Filet685 Productions – “Alofa Samoa Season 2016”
Filét685 Productions is a new production house formed by producer/director/writers, Naea Asolelei To’alepai and Fiona Collins. Their work involves theatre shows and productions, film production, script-writing and directing, and radio plays, but also focuses on local youth development through performing arts. A vital part of Filét685 Productions and its vision pertains to the education and development of local youth and children with classes and workshops that allow growth, learning and progression of skills.
With the financial support from the U.S. Embassy’s Small Grants Scheme, Filet685 Productions hopes to not only provide an avenue of expression for our local youth, children, and aspiring actors; but to also encourage and explore the storytelling of our own stories, by our own people, in our own way – whether it be through theatre, film, television or radio.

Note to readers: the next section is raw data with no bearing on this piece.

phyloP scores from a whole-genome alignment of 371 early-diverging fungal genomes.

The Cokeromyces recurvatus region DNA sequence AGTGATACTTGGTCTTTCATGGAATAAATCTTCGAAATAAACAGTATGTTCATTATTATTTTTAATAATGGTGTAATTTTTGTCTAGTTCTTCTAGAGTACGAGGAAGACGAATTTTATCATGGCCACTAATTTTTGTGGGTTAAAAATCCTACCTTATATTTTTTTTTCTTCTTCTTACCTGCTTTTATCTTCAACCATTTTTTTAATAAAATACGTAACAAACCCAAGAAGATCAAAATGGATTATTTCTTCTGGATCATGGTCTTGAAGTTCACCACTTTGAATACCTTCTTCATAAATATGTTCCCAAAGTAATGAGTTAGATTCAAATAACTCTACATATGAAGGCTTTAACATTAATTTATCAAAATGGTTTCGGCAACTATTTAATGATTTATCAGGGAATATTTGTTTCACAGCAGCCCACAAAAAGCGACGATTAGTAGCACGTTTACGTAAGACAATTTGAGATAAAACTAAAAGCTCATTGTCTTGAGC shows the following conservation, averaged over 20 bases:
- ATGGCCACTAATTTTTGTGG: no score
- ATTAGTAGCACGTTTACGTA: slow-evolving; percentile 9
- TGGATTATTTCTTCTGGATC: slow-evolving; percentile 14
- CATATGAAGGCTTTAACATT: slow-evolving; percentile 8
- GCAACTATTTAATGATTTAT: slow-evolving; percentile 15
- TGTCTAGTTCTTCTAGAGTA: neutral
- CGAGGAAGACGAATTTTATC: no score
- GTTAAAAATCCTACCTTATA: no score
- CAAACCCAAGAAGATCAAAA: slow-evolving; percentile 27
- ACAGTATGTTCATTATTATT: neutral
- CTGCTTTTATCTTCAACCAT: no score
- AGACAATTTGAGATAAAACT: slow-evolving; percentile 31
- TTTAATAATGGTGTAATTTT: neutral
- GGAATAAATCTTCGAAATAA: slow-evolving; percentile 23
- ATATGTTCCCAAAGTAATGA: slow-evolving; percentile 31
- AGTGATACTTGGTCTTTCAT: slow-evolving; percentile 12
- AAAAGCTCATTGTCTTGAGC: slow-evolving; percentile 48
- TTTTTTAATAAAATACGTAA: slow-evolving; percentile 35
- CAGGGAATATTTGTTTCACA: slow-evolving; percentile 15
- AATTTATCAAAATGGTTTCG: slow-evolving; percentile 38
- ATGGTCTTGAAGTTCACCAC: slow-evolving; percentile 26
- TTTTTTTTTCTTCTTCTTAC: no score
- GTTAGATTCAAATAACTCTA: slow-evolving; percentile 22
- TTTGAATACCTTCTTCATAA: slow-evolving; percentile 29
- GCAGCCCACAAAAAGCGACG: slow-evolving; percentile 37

Ministry of Education Sports and Culture – Nelson Memorial Library – “American Corner (Free internet)”
The American Corner was established in 2010 as part of the U.S. Embassy’s efforts to assist in improving literacy and educational attainment among Samoan youth. The Corner houses a wide range of reference materials, educational resources, current magazines, and recently published fiction and non-fiction books. Through the Small Grants Scheme, the Embassy is helping to support the corner by providing “Free Internet Access” to the general public but most especially to assist students with their studies and research projects throughout the year.
Samoa’s participant to the Future Leaders of the Pacific Conference in Honolulu, Hawaii – Ms. Rachel Tominiko